Defend the Dam Boss

Looks like this guy hasn’t been sharing his porridge…

Try it out:

Defend the Dam (by Dragon Army) is available for free on iOS, and it’s well worth your time.

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Filed under Good Games Buried Deep, Other Apps

Good Games Buried Deep

Your App Lost in a Sea of Trash

It’s time to go digging for shinies! (Original via)

As part of a new approach that I can only assume will soon join the ranks of my other “Failed App Marketing Strategies”, I’ve been hanging out on the Touch Arcade forums in the hopes of attracting a little more attention to my games.  Regardless of whether or not that comes to fruition, I still think it’s been a good use of time.  The forums have been far more interesting and enlightening (and even fun!) than I thought they’d be.

One of the things I’ve been doing is going through the New Game threads looking for games that haven’t gotten many replies or views.  Yes, some of those games are low quality (whether first programming attempts or just poorly tested).  Some of them are major fixer-uppers.  But some are actually really interesting and deserve more attention than they’re getting.  And those are the games I’d like to highlight in a new series of posts.

So, without further ado, it’s time to write some articles that no one will ever read about some games that no one will ever play… which is too bad because these games are definitely worth a try and have a lot of potential.

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Filed under Good Games Buried Deep, Other Apps

How To Make A Profitable First App

More than likely your first app is not going to be profitable.  Actually, more than likely all of your apps are not going to be profitable.  The developer fees alone make this goal unobtainable.  So what’s a rookie developer gotta do?

First of all, you must spend absolutely nothing during the development stage.  Anything you spend here will not be recovered.  This means all the tools you work with need to be free.  This mean you need to do everything by yourself (or know people willing to work for free).  This means you already need to own a computer (or have excellent ninja skills to stealthily hide in your local public library beyond closing hours for late-night coding sessions).

Best Spots to Hide in Public Library

I hope you can wall crawl…

 Now that you’ve wisely concluded to develop your first game at no (monetary) cost to yourself, you must decide which app store you’re going to publish your app to.  This is absolutely critical.  This choice alone will likely determine whether or not your game is profitable.  Here are your best three options:

#3.  The Apple App Store

Signing up for a developer account here will set you back a hundred dollars as well as whatever tax they charge.  So let’s just say the total cost to you is:  $110.  On top of that, Apple will take 30% of whatever you sell.  To put this into perspective, if you are selling your app for $0.99, you are going to need to sell 160 copies of your game just to break even.  Or if you sell your game for $1.99, you’ll need to sell 80 copies of your game.  That’s doable, right?  Hahahahahaha!  Sorry, I used to think like you.  But unless you have a hundred friends and an incredibly large family, this isn’t going to happen.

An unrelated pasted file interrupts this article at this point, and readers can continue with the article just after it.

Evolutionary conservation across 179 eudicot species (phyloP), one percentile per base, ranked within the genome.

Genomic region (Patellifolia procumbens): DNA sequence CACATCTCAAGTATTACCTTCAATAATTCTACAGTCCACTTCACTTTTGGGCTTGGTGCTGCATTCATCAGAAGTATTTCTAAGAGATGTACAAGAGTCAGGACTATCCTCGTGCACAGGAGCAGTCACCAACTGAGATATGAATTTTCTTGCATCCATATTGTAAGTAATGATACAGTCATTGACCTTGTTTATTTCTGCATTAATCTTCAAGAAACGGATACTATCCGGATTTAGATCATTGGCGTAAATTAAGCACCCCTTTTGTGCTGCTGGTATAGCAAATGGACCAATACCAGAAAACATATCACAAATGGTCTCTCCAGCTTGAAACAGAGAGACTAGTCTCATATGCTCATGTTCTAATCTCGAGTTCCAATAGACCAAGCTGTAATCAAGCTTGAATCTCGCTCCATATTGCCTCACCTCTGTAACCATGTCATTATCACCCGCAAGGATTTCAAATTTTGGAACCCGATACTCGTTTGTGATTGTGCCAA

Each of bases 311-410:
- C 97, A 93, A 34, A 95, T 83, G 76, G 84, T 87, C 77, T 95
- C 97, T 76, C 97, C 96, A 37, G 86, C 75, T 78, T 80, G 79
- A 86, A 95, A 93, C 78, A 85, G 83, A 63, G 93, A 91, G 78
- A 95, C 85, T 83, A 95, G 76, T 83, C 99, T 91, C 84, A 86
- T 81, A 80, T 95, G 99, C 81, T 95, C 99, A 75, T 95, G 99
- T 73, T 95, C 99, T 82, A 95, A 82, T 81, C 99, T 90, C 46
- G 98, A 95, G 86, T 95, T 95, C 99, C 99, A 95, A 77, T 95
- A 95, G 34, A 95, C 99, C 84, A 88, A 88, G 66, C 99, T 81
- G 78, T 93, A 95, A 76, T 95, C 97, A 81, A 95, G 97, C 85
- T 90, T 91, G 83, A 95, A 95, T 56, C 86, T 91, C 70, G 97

#2.  The Google Play Store

Signing up for a developer account here will set you back twenty-five dollars as well as (so I assume; I haven’t actually done this) whatever tax they charge.  So let’s just say the total cost to you is:  $27.50.  On top of that, Google will take 30% of whatever you sell.  To put this into perspective, if you are selling your app for $0.99, you are going to need to sell 40 copies of your game just to break even.  Or if you sell your game for $1.99, you’ll need to sell 20 copies of your game.  That’s much more doable, right?  Hahahahahaha!  Sorry, I used to think like you.  But unless you have a hundred friends and an incredibly large family, this isn’t going to happen.

#1.  The Amazon Appstore

Signing up for a developer account here will set you back… nothing!  No taxes, no fees, no cost!  Woo hoo!  Now, keep in mind that Amazon will still take 30% of whatever you sell.  But to put this into perspective, if you are selling your app for $0.99, you need to sell only one copy of your game to come away with a profit of $0.69!!!  Finally, something that’s doable!

Thus, the only way to make a profitable first app is to:
-spend no money on its development
-release it on the Amazon Appstore
-find one person in the universe to buy it

Best of luck!

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Filed under Develop an App for Free, Failed App Marketing Strategies, Game Development, New App Marketing Strategies

Failed App Marketing Strategy #1: Praying for a Spot on the Top Charts

Making money in the world of apps is truly an all-or-nothing affair.  If your app makes it big, you can actually afford to eat.  However, if your app is barely noticed, you won’t make enough to cover Apple’s developer fees… or worse, Google’s developer fees…

Yes, the situation is that dire.  If you release an app on your own, you should not expect to make even twenty-five dollars.  That is simply too lofty a goal.

So what separates “bags of money falling from the sky” from “gonna have to use Jack-in-the-Box napkins as toilet paper again…”?  It’s simple.  Those in the first group made it onto some kind of “Top Apps” list or “Popular Games” chart.  Those in the second group only hoped they’d make it onto one of those lists.

And I can personally confirm that the latter approach is not a successful marketing strategy.  Hoping and wishing does not make it so.  Now, to be fair, I haven’t literally dropped to my knees and offered up any supplications (Huh, maybe that’s what successful app developers do…), so that may be one course of action you’d like to try.  Let me know if it works.

Unfortunately, all this means that you must be resigned to the fact that you will not be topping any charts.  Heck, you’re not even going to crack any list.  But there’s one thing you can do:

New App Marketing Strategy #1:

Why try to make it onto some “Best App of All-Time” list when you can make your own?!

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Filed under Failed App Marketing Strategies, Game Development